Secret fears

Part of me is afraid of my children.  What a terrible admission!  Martin’s immediate response was ‘No you’re not!‘ Well, he has watched the confident, bossy mother bringing them up – organising the family and speaking her mind over so many years… but I know what I feel!  So what is that about? Perhaps most mothers would feel afraid for their children at times – it’s part of the natural protective response.  But this fear has to do with their power to hurt me, to wound me with their words – just as any person one really loves has the power to do as we let them in to our hearts.  Martin can hurt me terribly at times too, having access to the deep places, knowing me and my weaknesses so very well – but having said that I really can’t remember the last time he did and don’t live in fear of it happening: I trust him and feel safe.

Why am I not so safe with my lovely kids, not always so sure of their love and care for me? Well… it has been a rough ride over the years and a lot of hurtful things said as they have struggled to process their own adolescent journeys.  There has been a lot of forgiveness and gaining perspective and I have gradually learned to back off to give them their own space.  Mostly things are really good now, especially with Rebecca – we are friends and I love it: she is proud of me and says I have responded to her needs really well (ah – who is the being the mother now?!) Still sometimes the honesty is painful and I have to swallow my pride and readjust – but that is the same with any close friendship.  And I suppose things can never be really equal with your children: you can’t really ask or expect that of them because they are not there to look after you, but the other way round… until we are in our dotage anyway!

I am hurt that Sam hasn’t been in touch since he left, as I have written before – even though I understand why that is.  But why am I fearful of some negative reaction, some angry words aimed at me? This is probably not about him at all, but something carried by my ‘little girl’ who feels vulnerable after years of being shouted at as a child: she has come to the fore and those ancient emotions are raw at the moment.  I was always afraid of my dad – walking on eggshells really; although those years are long-gone and a journey of redemption has been walked out so that I can now feel safe around him there is still a wound that can open.  It is recognising that and knowing what to do if it happens that is important: after all I am a grown woman now! Yet fear of rejection and the pain it brings is still an issue for me… and an older relative’s remark that Sam on TV really reminded him of my father when he was young has been very thought-provoking!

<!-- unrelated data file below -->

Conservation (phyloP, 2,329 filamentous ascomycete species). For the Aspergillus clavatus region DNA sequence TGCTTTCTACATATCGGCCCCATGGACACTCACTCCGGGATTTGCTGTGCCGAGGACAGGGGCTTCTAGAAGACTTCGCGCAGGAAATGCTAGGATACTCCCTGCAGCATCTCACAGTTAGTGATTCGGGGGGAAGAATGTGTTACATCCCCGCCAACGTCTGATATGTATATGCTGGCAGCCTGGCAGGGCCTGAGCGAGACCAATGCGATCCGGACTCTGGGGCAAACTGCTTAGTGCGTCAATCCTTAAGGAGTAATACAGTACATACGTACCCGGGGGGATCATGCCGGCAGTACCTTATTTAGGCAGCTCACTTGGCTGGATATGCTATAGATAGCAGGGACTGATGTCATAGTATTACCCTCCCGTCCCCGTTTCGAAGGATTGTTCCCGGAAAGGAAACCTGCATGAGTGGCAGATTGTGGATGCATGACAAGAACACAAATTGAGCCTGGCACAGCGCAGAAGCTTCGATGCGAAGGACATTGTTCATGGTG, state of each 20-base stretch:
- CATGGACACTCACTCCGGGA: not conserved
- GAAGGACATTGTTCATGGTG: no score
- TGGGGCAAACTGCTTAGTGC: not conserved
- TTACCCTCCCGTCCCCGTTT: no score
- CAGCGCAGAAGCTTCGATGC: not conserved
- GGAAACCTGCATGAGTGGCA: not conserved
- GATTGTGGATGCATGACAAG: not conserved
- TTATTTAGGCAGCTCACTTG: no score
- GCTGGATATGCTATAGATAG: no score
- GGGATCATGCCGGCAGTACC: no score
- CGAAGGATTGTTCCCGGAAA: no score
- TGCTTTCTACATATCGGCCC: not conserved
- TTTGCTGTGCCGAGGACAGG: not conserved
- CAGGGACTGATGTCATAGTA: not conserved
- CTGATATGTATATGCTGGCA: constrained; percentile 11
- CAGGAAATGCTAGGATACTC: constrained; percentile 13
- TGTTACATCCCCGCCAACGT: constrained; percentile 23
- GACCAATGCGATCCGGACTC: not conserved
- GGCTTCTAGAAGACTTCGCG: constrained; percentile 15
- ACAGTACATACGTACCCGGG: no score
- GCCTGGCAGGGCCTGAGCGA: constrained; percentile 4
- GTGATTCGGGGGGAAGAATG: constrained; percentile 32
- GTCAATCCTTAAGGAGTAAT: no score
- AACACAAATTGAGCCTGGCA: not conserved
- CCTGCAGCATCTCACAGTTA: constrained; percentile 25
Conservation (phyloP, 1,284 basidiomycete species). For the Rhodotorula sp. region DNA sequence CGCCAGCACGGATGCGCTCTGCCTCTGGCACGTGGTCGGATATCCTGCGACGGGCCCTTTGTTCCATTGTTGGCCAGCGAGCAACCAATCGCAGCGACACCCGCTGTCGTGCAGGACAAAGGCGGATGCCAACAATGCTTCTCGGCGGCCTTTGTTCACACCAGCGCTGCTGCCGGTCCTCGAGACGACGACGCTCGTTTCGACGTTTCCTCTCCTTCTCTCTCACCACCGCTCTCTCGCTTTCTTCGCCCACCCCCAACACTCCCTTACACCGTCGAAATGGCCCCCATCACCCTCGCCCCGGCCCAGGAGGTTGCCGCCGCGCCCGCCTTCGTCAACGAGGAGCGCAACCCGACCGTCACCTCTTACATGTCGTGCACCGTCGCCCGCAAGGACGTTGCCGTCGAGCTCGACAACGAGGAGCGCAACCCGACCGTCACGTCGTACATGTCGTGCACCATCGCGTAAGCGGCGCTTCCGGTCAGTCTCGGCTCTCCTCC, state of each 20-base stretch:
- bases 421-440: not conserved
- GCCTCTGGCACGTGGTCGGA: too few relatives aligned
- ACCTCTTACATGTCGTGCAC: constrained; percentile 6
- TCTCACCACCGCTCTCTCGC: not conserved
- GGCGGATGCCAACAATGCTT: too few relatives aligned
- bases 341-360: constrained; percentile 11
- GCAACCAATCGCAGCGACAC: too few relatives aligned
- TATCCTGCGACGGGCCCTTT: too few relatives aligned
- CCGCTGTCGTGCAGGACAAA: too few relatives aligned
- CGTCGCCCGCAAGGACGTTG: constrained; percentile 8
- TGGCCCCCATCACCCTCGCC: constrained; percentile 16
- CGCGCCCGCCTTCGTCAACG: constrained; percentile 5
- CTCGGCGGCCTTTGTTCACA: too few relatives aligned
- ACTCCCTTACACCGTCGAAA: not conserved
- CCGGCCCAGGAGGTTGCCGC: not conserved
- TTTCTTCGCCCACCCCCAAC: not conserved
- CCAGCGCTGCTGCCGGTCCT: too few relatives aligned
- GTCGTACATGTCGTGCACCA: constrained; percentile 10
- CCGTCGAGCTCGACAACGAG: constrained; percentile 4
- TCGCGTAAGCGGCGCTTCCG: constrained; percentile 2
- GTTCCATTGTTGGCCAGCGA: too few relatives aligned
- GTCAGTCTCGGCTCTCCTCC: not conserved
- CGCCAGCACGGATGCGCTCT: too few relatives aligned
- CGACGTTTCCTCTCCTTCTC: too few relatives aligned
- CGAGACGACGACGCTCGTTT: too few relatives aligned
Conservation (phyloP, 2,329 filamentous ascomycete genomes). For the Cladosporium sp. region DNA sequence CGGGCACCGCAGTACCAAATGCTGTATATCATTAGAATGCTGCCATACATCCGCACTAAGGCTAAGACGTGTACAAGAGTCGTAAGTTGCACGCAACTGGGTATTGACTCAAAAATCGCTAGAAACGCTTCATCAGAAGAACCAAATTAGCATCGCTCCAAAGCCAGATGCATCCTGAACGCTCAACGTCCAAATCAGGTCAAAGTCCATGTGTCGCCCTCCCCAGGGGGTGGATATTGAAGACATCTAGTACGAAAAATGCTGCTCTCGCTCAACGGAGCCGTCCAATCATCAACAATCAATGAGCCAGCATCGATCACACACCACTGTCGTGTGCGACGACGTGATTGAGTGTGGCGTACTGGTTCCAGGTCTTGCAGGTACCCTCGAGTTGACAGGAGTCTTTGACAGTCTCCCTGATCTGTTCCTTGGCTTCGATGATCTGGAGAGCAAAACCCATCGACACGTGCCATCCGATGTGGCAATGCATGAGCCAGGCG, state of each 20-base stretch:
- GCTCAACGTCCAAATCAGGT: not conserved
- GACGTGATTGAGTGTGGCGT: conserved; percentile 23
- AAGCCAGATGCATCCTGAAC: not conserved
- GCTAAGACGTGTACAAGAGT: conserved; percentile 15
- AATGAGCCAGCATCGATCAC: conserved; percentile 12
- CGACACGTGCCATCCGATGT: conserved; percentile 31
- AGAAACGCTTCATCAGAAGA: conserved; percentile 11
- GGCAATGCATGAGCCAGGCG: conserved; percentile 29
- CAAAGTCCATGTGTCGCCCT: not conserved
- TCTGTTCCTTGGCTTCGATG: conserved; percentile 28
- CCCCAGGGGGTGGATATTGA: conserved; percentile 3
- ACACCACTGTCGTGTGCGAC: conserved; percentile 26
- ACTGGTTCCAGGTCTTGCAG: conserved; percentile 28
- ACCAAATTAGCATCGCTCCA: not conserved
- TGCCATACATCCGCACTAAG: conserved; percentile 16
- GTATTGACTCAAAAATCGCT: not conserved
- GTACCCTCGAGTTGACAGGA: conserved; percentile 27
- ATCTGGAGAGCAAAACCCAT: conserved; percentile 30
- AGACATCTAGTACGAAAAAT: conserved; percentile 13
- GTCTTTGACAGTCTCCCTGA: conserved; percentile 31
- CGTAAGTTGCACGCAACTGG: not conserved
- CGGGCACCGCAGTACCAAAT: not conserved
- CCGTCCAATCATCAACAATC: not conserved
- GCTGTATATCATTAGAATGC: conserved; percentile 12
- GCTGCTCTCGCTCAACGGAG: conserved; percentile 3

When I mentioned my underlying anxieties to my counsellor, she remarked that there are things in life that it is perfectly normal to be anxious about!  Some feelings of concern are useful, leading to necessary action, helping us actually get things done – without that adrenaline we may never do anything!  But when it becomes debilitating or causes physical symptoms or mental illness – overwhelming stress, panic attacks, ulcers, heart disease… then the levels are too high!  And that is true: it is perfectly appropriate to have some level of anxiety about Sam and the future considering his diagnosis!  It is a constant battle to stay at peace – and I manage it only through trusting in the Lord and the grace He gives – and ensuring I know where my own boundaries are.